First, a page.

Module Resource Requirement Propagation

Published Proposal,

ISO/IEC JTC1/SC22/WG21 14882: Programming Language — C++


This paper attempts to provide a level of indirection upon which build system and package management tools build sane, higher-level abstractions.

1. Revision History

1.1. Revision 1 - January 21st, 2019

1.2. Revision 0 - November 26th, 2018

2. Motivation

The only way to declare a dependency in C++ currently is to use a #include statement. With Modules coming to C++, dependency information was greatly enhanced by preambles and globule module fragments which allow for both the compiler and build system to understand physical and semantic layout of code. However, there is still a problem area that C++ has not addressed that people in the brave new Modules ecosystem want to answer: external dependency information for Modular C++. There is a huge opportunity to add a small directive to C++ which can be transiently ignored by the compiler but allows a build system or dependency graph generator to stay up to date without compiler-specific and tool-specific hacks.

In particular, consider a resource file on Windows (.rc) or an injected resource on Linux (with objcopy) or Apple’s Bundles. At present, there’s no way to inform C++ of these dependencies or inform the build system in a way that keeps both the source code and the build system in-sync: it is easy to fall out of lock-step with each other, and often requires custom rules on the part of the build system vendor or the application author. While resource files are a problem that [p1040] plan to solve, San Diego discussion around such a proposal demonstrated that people were conflicted with the idea that there might not be a way to communicate without doing full Semantic Analysis the actual source dependencies.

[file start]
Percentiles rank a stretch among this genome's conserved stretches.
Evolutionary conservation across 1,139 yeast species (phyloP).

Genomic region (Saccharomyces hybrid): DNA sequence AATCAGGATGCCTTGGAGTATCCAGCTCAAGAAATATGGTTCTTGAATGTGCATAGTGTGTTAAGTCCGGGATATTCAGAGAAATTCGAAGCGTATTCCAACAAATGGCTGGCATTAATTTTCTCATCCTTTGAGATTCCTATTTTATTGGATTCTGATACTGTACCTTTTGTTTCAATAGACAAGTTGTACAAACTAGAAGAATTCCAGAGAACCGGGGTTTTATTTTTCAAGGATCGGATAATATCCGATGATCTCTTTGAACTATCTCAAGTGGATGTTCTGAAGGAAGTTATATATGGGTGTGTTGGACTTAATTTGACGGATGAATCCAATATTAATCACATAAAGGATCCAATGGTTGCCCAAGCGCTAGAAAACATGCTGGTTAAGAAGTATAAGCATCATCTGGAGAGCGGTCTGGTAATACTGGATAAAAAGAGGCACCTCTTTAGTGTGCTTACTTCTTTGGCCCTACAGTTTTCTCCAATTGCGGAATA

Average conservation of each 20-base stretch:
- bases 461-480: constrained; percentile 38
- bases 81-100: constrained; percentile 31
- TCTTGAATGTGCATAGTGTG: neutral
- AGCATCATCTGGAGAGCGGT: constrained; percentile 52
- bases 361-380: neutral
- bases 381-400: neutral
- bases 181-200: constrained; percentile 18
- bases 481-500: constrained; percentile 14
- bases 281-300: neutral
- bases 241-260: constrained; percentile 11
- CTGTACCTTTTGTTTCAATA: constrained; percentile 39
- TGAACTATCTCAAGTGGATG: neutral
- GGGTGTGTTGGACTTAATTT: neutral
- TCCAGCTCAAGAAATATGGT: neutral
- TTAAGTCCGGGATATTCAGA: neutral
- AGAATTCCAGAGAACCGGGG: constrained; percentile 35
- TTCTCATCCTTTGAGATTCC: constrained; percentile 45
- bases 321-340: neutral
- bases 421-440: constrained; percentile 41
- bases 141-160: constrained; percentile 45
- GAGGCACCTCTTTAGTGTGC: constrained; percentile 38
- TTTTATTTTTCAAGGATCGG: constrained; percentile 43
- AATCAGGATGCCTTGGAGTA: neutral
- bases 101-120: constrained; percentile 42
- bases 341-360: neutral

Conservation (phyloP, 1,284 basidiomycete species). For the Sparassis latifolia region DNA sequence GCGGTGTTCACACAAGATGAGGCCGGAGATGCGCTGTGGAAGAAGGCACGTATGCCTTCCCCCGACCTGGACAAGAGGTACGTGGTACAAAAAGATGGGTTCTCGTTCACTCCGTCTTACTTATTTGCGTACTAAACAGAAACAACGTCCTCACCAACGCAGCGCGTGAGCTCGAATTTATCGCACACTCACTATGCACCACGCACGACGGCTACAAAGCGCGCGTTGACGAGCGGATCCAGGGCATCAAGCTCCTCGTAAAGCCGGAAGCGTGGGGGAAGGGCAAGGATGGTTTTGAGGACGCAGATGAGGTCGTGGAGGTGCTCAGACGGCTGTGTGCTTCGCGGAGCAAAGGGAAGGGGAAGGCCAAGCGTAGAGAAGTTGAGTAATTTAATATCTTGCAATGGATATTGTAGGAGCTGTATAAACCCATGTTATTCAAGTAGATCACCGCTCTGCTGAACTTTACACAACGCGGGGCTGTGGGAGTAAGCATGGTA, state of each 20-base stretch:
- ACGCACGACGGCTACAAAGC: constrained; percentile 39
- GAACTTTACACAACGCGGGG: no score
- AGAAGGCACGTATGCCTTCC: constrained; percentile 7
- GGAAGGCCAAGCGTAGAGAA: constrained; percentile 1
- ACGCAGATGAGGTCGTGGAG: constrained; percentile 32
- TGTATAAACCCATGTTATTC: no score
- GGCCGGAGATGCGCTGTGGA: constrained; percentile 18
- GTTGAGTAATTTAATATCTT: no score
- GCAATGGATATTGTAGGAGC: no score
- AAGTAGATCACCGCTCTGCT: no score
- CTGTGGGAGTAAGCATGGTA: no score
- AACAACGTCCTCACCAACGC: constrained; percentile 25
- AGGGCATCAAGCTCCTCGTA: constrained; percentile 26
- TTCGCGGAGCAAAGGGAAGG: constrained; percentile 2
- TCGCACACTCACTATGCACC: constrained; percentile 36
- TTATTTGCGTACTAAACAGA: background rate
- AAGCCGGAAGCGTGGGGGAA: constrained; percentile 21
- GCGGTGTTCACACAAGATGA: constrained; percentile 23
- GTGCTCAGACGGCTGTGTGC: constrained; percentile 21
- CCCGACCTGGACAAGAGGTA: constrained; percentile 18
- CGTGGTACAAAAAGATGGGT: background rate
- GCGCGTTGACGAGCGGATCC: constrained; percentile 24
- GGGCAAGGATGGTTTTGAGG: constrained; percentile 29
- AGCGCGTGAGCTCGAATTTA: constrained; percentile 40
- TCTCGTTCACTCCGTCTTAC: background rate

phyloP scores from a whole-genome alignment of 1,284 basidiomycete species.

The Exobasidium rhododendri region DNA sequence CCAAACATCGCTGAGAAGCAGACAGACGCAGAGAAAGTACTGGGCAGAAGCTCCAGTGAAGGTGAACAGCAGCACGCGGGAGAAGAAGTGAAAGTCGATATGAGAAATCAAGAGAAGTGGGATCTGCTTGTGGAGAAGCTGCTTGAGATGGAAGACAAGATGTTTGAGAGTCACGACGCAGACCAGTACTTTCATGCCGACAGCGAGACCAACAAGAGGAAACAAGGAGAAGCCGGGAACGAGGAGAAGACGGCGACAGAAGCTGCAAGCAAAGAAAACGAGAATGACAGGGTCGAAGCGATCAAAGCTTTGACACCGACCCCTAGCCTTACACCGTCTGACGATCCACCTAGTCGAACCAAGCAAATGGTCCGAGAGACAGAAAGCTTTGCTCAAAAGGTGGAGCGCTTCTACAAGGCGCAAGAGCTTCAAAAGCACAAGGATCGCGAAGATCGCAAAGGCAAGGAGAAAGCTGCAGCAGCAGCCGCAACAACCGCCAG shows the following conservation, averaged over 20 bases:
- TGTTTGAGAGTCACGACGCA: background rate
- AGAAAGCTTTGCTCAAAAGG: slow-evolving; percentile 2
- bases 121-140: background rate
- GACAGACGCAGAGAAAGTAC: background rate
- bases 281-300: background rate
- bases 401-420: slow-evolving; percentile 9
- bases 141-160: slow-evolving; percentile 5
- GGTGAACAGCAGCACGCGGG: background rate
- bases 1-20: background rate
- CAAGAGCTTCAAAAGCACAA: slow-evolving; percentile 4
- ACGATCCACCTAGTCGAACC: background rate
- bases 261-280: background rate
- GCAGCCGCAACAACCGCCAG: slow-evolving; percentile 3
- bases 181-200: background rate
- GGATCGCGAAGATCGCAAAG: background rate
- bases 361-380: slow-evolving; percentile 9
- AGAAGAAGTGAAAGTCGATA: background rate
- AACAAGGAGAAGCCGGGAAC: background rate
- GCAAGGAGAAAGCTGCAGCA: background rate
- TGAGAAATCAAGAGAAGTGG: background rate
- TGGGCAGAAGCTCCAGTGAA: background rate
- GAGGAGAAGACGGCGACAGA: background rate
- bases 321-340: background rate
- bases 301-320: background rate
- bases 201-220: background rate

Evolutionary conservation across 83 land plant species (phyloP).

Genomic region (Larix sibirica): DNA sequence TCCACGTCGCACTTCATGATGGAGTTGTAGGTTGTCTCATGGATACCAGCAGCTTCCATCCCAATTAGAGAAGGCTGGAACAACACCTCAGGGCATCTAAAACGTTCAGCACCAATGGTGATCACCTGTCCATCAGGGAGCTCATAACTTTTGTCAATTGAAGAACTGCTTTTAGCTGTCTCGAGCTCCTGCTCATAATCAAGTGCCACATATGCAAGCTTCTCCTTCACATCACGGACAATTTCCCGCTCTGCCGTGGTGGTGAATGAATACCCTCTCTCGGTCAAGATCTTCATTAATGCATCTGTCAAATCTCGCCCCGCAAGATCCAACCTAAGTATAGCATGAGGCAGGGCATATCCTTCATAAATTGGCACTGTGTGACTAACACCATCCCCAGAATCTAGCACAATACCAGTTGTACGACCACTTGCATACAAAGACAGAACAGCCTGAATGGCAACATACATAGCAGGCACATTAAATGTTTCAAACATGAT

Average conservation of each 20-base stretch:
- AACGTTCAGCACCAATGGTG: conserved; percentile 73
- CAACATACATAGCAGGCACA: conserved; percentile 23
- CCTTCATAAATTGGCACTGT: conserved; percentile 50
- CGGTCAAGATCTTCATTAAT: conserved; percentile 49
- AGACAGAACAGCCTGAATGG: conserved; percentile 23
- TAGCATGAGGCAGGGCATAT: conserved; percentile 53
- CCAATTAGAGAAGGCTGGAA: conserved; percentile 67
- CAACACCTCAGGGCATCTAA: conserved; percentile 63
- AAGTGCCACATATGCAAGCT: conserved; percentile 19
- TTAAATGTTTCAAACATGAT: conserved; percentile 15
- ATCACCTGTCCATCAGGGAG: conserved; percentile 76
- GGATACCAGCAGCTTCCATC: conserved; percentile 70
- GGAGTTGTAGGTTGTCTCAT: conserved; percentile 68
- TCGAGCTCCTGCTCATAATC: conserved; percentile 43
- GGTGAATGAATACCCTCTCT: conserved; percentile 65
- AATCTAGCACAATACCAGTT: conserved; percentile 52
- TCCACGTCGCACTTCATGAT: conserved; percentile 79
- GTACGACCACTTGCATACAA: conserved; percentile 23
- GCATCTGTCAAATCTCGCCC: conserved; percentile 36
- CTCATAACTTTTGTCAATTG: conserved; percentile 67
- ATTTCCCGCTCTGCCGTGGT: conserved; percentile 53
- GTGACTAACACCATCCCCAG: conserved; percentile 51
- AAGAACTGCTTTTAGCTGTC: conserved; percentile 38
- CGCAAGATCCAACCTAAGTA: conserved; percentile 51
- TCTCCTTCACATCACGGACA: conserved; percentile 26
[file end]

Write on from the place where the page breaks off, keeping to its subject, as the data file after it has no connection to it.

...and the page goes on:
Reducing the complexity of the build system and its dependency on vendor-specific extensions and tools for handling source dependency information is of high priority. This proposal wants to add 2 new statements to the Preprocessing Module Tokens for [p1103], in particular requires { identifier = requires "blah.txt" } and requires "blah.txt" in the Module Declaration.

3. Proposed Solution

The proposed solution to the problem is to add a general purpose marker for communication of dependencies in the preamble. There is also an addition for making the string literal used to show dependencies as a global variable, allowing it to be used in constexpr contexts. It will be used as part of the typical modules declaration, making it available in public and private modules. For example:

// communicate this module
// relies on a file "foo.txt"
module bar requires "foo.txt";

For multiple dependencies for a single module, we use a multi-clause requires with brackets:

// communicate this module
// relies on multiple files / assets
export module mega_bar requires { "qux.txt", "meow.jpg", "uuids.csv" };

This allows us to inform the build system of dependencies with no new keywords. This also lets the compiler export dependency information with user-added information at no additional cost to the compiler, not occurring semantic analysis. Note that there is no error if the compiler cannot find the file: it will be up to the build system to determine that information.